The Department of History offers courses leading to M.A., M.Phil and Ph.D. degrees in History. It also offers 10 courses in History for the first three years of IMA (5-year Integrated Masters) programme in the Social Sciences, facilitating students interested in pursuing their Masters in History. All the courses of the undergraduate and graduate programmes are designed to meet the demands of the contemporary emphasis on Outcome Based Education (OBE). Its teaching programmes are geared to equip students with reasoning powers, analytical skills, good articulation and enhanced abilities of communication. Students can locate themselves and their disciplinary orientation within larger global concerns, as there are courses on the histories of science and technology, on the environment, on marginalized castes and underprivileged ethnic communities (tribes), on gender and women’s studies, law, popular culture, and contemporary history, along with the standardized courses on the histories of State formations, of Institutions, of communities and sects social structures and social change, cultural worlds of ideas and mentalities, colonialism and imperialism, economic histories and trade routes, maritime histories, histories of agricultural communities and peasant movements, the history of India’s Freedom Struggle and of communalism.
There are separate courses on people’s collective dissent against state power – revolutionary Europe and Russian Revolution are given pride of place because of their global reach (including their impact on the Indian political imagination) in the realm of the spread of ideas and universal values of freedom, equality, political entitlements, thus superseding culture-specific socio-political hierarchies that have traditionally enforced structural inequalities. The Department has also been active in retrieving data on North- Eastern India, through its research programmes, and supervision of a substantive community of students from all the north-eastern states.
The M.A. course is a two year programme consisting of 16 courses spread over four semesters, with four courses per semester. The main thrust of the first two semesters is to equip students in certain core compulsory courses in both Indian and non-Indian history. These are designed to be comprehensive and to introduce students into the various interpretative dimensions of understanding the history of human civilization with a focus on India. During semesters III and IV a wide range of special courses as optional are offered and thus providing an opportunity for students to specialize in specific areas of Indian history. Students also have an opportunity to do at least two courses outside the Department during their third and fourth semesters with the aim to encourage inter-disciplinary studies. The Students securing an overall CGPA of 7.5 in the first two semester would be allowed to do a dissertation of 12000 words in IV semester. Dissertation is purely optional and will be in lieu of a standard 4 credit course.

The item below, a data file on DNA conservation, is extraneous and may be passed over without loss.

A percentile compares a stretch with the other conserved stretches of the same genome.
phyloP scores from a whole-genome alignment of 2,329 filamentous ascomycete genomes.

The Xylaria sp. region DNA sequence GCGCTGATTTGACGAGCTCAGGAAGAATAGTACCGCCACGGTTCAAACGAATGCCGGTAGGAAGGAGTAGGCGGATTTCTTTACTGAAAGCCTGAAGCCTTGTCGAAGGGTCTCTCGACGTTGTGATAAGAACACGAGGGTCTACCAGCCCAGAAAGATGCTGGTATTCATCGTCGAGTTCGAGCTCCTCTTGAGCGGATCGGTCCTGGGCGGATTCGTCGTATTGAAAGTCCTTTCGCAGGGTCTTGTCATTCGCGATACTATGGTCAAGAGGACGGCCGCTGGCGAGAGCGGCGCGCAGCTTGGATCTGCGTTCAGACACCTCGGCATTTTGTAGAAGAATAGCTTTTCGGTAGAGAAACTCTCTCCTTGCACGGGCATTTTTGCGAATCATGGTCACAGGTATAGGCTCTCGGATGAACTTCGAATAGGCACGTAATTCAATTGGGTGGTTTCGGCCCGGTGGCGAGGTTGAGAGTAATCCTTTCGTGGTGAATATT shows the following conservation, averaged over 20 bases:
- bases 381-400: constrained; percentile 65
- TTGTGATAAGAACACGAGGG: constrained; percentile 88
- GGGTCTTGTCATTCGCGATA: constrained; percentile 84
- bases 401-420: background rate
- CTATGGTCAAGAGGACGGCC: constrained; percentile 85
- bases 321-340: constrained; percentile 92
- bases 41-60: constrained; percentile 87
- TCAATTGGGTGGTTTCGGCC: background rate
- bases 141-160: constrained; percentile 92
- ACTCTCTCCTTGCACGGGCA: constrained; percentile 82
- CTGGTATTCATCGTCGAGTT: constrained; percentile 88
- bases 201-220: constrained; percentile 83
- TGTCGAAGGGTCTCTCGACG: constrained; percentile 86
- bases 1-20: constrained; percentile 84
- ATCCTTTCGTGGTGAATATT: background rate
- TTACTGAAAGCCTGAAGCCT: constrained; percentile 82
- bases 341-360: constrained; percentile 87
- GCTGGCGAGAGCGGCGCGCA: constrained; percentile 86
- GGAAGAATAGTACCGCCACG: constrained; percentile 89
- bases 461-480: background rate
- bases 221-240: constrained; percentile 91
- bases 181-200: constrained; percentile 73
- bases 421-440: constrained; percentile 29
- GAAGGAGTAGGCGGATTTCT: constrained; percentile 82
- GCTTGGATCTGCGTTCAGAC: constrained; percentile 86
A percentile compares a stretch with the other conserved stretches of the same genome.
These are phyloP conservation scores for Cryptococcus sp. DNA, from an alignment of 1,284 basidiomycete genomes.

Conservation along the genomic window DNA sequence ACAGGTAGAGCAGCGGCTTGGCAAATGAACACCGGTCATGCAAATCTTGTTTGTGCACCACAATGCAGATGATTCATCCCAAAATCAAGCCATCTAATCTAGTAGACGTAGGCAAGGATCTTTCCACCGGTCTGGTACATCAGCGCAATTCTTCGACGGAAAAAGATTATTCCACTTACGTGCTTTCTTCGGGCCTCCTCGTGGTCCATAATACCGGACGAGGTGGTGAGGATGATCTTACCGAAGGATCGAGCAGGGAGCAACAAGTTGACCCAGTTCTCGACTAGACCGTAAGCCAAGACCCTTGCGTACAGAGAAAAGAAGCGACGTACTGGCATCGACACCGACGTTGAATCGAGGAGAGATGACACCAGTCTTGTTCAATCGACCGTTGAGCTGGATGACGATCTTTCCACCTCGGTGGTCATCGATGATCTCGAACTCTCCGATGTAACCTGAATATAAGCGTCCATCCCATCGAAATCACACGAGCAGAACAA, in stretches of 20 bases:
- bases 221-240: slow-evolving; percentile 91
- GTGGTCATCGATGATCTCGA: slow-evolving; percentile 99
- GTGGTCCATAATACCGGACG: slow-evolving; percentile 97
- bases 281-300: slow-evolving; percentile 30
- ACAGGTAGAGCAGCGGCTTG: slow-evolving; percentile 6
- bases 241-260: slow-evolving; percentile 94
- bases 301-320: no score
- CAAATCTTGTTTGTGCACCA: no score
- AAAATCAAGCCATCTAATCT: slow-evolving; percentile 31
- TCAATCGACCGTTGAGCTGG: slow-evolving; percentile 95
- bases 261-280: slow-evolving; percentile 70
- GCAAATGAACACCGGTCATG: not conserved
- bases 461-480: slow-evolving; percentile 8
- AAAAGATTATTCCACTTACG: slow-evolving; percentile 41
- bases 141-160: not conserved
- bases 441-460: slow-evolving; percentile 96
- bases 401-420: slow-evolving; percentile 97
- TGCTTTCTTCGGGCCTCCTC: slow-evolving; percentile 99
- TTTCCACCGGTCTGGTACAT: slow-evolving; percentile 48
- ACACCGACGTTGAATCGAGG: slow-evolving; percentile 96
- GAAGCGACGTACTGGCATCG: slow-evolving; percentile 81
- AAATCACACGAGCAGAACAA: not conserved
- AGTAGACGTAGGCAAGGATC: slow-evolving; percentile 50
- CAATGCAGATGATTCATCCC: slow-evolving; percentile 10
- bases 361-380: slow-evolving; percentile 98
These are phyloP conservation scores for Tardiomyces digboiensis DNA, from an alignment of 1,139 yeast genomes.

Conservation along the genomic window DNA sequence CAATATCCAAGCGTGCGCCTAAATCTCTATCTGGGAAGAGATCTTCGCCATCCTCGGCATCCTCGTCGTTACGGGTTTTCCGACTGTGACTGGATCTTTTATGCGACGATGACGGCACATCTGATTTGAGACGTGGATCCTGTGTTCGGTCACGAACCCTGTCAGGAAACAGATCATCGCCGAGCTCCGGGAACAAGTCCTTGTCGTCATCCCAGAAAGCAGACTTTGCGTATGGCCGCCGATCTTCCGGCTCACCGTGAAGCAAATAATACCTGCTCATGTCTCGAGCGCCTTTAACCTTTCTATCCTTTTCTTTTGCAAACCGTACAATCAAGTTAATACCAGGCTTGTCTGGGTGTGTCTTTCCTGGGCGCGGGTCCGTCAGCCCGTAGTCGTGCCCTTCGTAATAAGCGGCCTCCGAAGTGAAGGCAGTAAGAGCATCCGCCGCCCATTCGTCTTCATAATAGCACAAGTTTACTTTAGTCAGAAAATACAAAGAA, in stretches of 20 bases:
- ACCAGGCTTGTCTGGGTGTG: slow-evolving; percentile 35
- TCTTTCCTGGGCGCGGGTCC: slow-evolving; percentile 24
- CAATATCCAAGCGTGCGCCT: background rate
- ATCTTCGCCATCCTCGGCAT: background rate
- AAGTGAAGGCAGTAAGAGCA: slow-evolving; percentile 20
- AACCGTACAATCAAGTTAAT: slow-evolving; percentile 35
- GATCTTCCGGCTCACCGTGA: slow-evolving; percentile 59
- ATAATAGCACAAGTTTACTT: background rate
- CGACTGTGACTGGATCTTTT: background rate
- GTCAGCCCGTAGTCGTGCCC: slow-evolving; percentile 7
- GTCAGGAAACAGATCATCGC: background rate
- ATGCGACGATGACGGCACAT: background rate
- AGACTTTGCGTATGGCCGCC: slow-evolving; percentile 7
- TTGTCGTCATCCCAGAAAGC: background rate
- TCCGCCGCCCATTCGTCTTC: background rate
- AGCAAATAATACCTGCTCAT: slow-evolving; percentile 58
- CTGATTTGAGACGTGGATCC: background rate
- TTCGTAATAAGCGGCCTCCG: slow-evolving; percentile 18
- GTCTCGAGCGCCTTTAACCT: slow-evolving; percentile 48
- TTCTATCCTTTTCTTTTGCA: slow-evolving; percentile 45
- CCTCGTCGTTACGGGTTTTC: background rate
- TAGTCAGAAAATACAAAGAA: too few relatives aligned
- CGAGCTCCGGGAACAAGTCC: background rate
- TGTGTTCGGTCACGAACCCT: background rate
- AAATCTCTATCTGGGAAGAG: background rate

M Phil (History)
The M.Phil course covers three semesters, including dissertation and extendable to one more semester. During the first semester, three compulsory courses have to be done by the students. The focus is on issues of historical interpretation and method. One of these is an intensive introduction to the problem being researched by the individual student leading in the following semester to the writing of a dissertation under the guidance of a faculty member on an approved topic. The students are required to defend their theses in a pre-submission seminar and in the post-submission viva-voce examination.
This research programme is a four year long programme, extendable to one more year. Those students admitted directly without M.Phil degree from the Department of History, University of Hyderabad, are required to do the course work and pass the examinations in the first two semesters in order to continue their Ph.D. Students undertake research on an approved topic under the guidance of a faculty member. The research progress of the students are closely monitored by the Doctoral Research Committee (DRC) and the students are promoted to next semester on securing a satisfactory report from the DRC every time. They will be required to present and defend their research proposal by end of third semester in a colloquium organised by the Department. Students are also encouraged to make work-in-presentation in the department at least once during their study. Apart from these they are required to defend their theses in a pre-submission seminar and in the post-submission viva-voce examination.